Medtronic’s Leadership in DBS for Psychiatric Disorders

Medtronic has been pursuing research of DBS for psychiatric disorders for more than a decade in collaboration with physicians from many leading institutions. The company holds several patents related to the technologies used in DBS as well as the use of DBS for psychiatric disorders, including for treatment-resistant depression and OCD. To date, all peer-reviewed publications about DBS for psychiatric disorders, including treatment-resistant depression, have been based on the use of Medtronic DBS systems. Medtronic also remains the only company with a commercially available DBS system (Activa DBS Therapy) currently approved by the U.S. FDA for management of symptoms of movement disorders not adequately controlled by medications, including Parkinson’s disease, essential tremor and dystonia.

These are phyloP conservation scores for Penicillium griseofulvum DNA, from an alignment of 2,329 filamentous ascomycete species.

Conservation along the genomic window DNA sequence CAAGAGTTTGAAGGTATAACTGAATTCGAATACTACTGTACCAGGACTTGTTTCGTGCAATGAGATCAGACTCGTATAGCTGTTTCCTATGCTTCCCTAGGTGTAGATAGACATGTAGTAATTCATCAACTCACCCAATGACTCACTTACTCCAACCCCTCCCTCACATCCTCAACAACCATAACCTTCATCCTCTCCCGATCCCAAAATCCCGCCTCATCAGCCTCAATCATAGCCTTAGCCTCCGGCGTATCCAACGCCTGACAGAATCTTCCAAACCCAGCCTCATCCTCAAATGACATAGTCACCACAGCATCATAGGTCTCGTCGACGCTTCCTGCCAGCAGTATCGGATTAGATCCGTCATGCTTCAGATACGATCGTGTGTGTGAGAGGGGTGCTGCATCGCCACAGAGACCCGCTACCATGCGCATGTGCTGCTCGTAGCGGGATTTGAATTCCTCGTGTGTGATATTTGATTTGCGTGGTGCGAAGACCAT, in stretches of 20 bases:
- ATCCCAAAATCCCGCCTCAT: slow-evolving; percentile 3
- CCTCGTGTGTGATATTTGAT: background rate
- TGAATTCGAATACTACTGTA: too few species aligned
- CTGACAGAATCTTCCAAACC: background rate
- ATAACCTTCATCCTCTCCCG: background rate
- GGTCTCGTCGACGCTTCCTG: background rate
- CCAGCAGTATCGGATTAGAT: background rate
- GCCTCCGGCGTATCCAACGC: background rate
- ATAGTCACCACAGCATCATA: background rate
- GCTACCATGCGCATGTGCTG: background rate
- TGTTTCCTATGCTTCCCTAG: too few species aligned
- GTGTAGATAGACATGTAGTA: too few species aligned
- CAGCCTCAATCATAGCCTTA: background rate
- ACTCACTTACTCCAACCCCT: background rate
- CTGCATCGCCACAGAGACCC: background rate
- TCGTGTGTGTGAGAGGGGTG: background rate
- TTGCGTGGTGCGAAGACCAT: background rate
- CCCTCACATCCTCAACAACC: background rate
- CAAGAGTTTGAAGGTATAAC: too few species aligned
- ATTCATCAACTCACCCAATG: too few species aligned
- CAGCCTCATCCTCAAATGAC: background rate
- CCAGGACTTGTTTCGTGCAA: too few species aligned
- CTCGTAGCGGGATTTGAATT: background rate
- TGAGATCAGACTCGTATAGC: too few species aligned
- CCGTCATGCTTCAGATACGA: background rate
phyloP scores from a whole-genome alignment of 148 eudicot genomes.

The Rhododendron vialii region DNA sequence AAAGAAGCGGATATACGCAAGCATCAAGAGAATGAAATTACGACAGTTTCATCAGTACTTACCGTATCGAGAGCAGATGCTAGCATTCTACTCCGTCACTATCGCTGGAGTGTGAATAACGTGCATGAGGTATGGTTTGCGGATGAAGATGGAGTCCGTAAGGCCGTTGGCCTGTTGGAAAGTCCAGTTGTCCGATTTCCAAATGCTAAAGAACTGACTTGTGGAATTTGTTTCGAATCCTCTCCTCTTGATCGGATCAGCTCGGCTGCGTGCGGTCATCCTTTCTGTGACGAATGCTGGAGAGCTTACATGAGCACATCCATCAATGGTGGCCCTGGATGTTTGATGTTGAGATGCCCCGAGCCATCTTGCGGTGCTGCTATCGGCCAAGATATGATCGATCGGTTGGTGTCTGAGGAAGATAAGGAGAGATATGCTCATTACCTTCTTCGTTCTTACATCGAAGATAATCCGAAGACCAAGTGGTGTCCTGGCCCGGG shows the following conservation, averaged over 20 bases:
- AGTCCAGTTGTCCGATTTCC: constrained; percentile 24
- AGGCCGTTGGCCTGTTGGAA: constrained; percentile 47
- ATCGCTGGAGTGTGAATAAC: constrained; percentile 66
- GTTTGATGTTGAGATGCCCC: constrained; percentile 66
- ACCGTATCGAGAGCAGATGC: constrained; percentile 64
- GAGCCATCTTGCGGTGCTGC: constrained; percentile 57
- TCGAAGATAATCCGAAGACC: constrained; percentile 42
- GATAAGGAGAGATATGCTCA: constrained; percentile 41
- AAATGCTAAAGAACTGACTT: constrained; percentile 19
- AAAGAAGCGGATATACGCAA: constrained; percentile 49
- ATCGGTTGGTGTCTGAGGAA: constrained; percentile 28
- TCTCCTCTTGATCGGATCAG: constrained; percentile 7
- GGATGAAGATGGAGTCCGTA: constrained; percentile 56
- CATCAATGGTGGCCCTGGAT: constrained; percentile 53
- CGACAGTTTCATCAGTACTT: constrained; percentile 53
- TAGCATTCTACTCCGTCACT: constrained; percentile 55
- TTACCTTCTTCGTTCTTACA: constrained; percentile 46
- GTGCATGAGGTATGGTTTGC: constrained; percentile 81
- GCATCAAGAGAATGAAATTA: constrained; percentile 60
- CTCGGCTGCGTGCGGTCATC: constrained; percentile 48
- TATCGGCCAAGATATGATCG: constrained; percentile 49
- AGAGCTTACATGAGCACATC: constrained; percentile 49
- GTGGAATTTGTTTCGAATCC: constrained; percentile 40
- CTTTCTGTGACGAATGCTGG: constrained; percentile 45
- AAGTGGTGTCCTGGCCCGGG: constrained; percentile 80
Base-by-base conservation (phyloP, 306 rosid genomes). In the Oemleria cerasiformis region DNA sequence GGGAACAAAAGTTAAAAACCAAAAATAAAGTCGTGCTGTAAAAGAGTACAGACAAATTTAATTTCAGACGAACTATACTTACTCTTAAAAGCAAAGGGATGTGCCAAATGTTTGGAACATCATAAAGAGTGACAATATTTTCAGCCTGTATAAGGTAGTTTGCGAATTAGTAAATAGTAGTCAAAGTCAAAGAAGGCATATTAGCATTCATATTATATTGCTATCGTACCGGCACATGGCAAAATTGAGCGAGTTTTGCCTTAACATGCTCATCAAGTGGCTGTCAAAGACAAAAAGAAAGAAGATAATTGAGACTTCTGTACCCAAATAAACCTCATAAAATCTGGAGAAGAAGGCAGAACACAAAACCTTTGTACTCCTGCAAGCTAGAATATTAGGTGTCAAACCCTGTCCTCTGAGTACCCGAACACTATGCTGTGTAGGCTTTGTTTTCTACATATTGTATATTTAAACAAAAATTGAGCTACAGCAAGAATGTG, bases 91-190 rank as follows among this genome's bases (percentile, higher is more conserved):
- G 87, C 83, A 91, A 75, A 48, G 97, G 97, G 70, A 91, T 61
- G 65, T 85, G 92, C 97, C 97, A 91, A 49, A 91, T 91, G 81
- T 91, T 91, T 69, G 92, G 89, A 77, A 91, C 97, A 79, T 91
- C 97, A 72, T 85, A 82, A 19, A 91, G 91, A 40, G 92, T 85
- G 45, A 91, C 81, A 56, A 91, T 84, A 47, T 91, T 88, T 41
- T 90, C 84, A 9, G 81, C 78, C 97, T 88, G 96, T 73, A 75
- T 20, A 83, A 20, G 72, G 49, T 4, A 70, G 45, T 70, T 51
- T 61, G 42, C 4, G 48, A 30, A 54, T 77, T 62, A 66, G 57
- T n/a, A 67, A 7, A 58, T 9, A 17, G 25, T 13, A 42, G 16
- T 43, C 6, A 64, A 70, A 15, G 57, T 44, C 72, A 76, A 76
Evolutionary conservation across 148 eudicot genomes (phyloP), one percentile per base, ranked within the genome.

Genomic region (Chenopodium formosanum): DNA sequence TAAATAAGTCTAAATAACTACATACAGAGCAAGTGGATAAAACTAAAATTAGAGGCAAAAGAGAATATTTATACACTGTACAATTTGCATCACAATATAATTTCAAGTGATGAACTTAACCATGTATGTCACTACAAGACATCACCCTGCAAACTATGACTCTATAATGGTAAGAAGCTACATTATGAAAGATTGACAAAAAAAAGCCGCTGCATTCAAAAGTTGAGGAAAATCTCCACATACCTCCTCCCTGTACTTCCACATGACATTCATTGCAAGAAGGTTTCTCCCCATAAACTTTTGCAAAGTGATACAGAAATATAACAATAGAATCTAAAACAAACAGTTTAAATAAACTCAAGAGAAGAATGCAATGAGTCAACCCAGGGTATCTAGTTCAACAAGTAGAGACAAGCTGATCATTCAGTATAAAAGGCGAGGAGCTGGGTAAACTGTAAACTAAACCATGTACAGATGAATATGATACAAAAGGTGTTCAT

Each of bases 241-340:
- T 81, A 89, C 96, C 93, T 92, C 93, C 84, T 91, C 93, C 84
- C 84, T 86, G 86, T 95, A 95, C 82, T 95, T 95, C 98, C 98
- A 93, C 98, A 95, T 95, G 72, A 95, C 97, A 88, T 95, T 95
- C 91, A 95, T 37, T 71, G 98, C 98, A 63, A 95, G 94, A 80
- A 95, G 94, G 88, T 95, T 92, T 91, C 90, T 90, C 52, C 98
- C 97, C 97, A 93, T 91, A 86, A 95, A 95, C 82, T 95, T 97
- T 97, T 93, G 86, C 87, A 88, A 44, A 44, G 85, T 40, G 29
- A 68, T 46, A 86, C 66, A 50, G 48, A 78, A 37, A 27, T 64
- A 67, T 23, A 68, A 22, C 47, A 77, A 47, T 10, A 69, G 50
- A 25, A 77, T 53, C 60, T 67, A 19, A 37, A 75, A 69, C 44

About Medtronic

Medtronic, Inc. (, headquartered in Minneapolis, is the global leader in medical technology – alleviating pain, restoring health, and extending life for millions of people around the world.

Any forward-looking statements are subject to risks and uncertainties such as those described in Medtronic’s Annual Report on Form 10-K for the year ended April 25, 2008. Actual results may differ materially from anticipated results.

Drs. Malone and Rezai are employed physicians of Cleveland Clinic. Medtronic has subsidized a portion of Dr. Malone’s compensation from Cleveland Clinic in return for consultancy services. Dr. Rezai has served as a paid consultant and speaker for Medtronic.

Source: Medtronic